Egypt plans to expand the Suez Canal, raising hopes that the end of its economic crisis may be in sight. But some analysts say they expect the project may cost too much and take too long to make life better for everyday Egyptians. VOA's Heather Murdock reports.
Video

Video Threat of Creeping Lava Has Hawaiians on Edge

Residents of the small town of Pahoa on the Big Island of Hawaii face an advancing threat from the Kilauea volcano. Local residents are keeping a watchful eye on creeping lava. Mike O’Sullivan reports.
Video

Video Pro-Kremlin Youth Group Creatively Promotes 'Patriotic' Propaganda

As Russia's President Vladimir Putin faces international pressure over Ukraine and a failing economy, unofficial domestic groups are rallying to his support. One such youth organization, CET, or Network, uses creative multimedia to appeal to Russia's urban youth with patriotic propaganda. VOA's Daniel Schearf reports.
Video

Video Filmmakers Produce Hand-Painted Documentary on Van Gogh

The troubled life of the famous 19th century Dutch painter Vincent van Gogh has been told through many books and films, but never in the way a group of filmmakers now intends to do. "Loving Vincent " will be the first ever feature-length film made of animated hand-painted images, done in the style of the late artist. VOA’s George Putic reports.
Video

Video Issues or Ethnicity? Question Divides Nigeria

As Nigeria goes to the polls next month, many expect the two top presidential contenders to gain much of their support from constituencies organized along ethnic or religious lines. But are faith and regional blocs really what political power in Nigeria is about? Chris Stein reports.
Video

Video Rock-Consuming Organisms Alter Views of Life Processes

Scientists thought they knew much about how life works, until a discovery more than two decades ago challenged conventional beliefs. Scientists found that there are organisms that breathe rocks. And it is only recently that the scientific community is accepting that there are organisms that could get energy out of rocks. Correspondent Elizabeth Lee reports.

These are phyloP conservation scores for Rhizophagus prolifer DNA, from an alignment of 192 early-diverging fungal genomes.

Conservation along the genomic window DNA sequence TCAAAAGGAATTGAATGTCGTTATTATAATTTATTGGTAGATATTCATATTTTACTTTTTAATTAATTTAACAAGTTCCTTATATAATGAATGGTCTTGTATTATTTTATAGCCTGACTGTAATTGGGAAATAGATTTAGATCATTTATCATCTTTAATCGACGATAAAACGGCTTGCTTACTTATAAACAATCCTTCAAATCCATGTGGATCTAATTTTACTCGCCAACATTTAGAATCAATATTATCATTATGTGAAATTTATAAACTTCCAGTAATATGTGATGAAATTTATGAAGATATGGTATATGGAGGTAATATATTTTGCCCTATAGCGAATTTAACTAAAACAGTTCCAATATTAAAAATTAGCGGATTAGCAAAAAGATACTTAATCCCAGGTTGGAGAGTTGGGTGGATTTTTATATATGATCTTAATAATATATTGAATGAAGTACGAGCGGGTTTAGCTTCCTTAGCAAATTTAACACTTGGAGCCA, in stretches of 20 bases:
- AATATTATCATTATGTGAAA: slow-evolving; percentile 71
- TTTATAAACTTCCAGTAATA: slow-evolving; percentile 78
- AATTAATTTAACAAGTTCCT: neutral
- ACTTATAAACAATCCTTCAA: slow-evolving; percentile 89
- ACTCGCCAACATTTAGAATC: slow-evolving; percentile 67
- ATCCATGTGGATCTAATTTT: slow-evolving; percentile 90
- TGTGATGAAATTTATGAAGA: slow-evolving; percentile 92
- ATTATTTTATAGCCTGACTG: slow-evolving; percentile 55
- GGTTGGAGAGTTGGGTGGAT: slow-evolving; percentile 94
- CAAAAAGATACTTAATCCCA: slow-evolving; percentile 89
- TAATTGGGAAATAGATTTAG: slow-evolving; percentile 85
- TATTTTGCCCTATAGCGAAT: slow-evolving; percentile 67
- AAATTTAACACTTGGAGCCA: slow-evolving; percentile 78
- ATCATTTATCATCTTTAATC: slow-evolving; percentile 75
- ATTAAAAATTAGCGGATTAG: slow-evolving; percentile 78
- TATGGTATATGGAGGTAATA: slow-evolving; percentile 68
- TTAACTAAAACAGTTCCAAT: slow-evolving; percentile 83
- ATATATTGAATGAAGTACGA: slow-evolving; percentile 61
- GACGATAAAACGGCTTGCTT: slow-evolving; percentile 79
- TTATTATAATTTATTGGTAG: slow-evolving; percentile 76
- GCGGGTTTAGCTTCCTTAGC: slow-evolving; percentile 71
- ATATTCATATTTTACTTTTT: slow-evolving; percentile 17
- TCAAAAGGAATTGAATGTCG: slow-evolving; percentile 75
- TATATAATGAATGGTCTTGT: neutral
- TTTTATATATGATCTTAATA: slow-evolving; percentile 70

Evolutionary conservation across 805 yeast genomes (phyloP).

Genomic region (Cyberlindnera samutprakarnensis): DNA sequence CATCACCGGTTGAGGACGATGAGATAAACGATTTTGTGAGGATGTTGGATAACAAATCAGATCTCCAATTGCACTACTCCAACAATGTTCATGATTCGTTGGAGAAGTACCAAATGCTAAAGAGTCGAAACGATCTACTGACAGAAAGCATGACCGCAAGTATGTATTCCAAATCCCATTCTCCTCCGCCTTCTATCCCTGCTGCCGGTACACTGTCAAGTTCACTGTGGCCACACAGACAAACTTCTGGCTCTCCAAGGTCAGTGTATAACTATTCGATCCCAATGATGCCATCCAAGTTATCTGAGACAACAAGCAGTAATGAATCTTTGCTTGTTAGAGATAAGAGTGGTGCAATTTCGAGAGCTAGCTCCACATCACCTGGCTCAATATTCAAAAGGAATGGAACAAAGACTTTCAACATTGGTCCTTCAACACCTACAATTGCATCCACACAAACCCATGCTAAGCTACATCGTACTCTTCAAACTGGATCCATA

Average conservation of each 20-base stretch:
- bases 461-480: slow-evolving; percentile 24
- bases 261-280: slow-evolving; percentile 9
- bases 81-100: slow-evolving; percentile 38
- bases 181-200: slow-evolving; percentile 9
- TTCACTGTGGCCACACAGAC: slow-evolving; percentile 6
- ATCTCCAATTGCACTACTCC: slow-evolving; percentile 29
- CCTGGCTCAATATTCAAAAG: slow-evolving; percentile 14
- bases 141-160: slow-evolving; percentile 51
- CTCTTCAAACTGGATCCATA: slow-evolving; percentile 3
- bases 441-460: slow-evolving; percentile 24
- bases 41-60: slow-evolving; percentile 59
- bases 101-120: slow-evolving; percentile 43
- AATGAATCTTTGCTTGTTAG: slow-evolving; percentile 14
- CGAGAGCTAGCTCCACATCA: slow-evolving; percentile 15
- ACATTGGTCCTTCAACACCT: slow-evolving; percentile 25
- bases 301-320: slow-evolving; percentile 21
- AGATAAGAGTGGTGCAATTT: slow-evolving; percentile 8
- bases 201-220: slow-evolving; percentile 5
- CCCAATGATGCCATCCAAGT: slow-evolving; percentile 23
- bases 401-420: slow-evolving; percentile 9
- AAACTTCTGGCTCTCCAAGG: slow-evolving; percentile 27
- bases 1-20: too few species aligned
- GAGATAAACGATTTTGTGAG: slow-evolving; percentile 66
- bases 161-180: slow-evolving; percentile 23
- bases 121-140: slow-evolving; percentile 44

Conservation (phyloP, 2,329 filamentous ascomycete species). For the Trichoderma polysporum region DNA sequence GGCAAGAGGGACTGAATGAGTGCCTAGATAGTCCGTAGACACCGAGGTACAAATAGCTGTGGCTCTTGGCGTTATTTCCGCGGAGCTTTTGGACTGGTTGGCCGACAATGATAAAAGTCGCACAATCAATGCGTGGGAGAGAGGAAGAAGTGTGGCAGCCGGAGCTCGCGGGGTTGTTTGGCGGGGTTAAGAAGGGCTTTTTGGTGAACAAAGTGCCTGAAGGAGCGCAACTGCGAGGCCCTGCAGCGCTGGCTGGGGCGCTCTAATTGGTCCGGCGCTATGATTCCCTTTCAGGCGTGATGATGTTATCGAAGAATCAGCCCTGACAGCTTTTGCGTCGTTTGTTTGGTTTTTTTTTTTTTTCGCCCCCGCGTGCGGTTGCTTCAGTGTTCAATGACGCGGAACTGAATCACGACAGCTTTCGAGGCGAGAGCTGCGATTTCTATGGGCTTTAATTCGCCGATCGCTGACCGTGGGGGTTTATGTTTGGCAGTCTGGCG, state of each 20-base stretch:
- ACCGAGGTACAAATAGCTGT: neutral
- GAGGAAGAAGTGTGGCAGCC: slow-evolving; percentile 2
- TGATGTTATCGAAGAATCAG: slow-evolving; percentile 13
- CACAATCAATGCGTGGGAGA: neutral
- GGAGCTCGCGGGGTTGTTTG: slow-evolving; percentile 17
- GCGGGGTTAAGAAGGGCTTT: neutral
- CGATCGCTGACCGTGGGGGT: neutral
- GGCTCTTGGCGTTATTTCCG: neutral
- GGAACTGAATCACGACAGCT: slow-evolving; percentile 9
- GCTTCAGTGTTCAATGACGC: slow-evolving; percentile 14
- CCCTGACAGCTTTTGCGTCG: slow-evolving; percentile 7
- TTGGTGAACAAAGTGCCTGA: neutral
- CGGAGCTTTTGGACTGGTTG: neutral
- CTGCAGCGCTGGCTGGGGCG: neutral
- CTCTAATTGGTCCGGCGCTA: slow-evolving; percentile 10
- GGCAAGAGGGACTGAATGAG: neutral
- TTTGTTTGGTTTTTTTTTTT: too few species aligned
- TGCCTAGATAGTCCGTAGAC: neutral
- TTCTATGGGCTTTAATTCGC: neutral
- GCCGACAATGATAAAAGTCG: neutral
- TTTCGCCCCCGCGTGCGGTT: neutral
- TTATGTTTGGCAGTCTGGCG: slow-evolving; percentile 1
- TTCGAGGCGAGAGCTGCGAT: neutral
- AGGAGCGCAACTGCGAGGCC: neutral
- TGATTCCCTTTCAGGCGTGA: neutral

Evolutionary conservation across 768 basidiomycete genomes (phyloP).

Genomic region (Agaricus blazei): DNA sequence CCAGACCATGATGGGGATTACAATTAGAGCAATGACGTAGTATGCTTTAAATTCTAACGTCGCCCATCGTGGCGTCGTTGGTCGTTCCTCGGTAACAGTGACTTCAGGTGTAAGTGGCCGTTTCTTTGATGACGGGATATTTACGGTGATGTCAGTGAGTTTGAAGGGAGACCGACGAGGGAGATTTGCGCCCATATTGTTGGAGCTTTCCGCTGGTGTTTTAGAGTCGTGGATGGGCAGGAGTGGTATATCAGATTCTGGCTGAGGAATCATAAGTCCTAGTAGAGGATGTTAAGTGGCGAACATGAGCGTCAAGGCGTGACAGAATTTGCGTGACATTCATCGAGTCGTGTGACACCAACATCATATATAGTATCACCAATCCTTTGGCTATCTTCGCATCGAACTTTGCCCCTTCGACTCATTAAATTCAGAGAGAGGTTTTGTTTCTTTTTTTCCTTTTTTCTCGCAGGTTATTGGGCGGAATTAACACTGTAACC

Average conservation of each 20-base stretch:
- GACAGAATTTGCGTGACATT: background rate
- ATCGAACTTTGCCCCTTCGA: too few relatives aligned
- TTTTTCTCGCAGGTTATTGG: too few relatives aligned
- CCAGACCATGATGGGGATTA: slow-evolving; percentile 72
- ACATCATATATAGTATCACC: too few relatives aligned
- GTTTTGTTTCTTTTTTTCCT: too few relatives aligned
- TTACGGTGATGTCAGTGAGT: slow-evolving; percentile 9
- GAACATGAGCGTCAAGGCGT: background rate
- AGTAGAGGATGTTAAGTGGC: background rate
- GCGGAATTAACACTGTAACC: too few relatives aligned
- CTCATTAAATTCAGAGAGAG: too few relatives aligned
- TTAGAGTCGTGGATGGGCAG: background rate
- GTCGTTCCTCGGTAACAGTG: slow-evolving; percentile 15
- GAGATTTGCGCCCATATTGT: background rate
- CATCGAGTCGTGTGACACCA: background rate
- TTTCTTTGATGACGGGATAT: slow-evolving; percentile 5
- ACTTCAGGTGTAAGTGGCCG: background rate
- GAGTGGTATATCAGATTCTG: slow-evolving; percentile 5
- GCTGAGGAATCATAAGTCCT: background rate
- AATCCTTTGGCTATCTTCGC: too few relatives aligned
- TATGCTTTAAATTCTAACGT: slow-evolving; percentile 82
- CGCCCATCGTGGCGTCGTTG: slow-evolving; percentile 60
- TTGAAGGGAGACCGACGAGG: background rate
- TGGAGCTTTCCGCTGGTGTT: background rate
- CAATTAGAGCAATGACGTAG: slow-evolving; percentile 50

Video

Video Paris Attacks Highlight Global Weapons Black Market

As law enforcement officials piece together how the Paris and Belgian terror cells carried out their recent attacks, questions are being asked about how they obtained military grade assault weapons - which are illegal in the European Union. As VOA's Jeff Swicord reports, experts say there is a very active worldwide black market for these weapons, and criminals and terrorists are buying.
Video

Video Activists Accuse China of Targeting Religious Freedom

The U.S.-based Chinese religious rights group ChinaAid says 2014 was the worst year for religious freedom in China since the end of the Cultural Revolution. As Ye Fan reports, activists say Beijing has been tightening religious controls ever since Chinese leader Xi Jinping came to office. Hu Wei narrates.
Video

Video Theologians Cast Doubt on Morality of Drone Strikes

In 2006, stirred by photos of U.S. soldiers mistreating Iraqi prisoners, a group of American faith leaders and academics launched the National Religious Campaign Against Torture. It played an important role in getting Congress to investigate, and the president to ban, torture. VOA's Jerome Socolovsky reports.
Video

Video Former Sudan 'Lost Boy' Becomes Chess Master in NYC

In the mid-1980’s, thousands of Sudanese boys escaped the country's civil war by walking for weeks, then months and finally for more than a year, up to 1,500 kilometers across three countries. The so-called Lost Boys of the Sudan had little time for games. But one of them later mastered the game of chess, and now teaches it to children in the New York area. VOA’s Bernard Shusman in New York has his story.
Video

Video NASA Monitors Earth’s Vital Signs From Space

The U.S. space agency, NASA, is wrapping up its busiest 12-month period in more than a decade, with three missions launched in 2014 and two this month, one in early January and the fifth scheduled for January 29. As VOA’s Rosanne Skirble reports, the instruments being lifted into orbit are focused on Earth’s vital life support systems and how they are responding to a warmer planet.

Circumventing Censorship

An Internet Primer for Healthy Web Habits

As surveillance and censoring technologies advance, so, too, do new tools for your computer or mobile device that help protect your privacy and break through Internet censorship.
More

All About America

AppleAndroid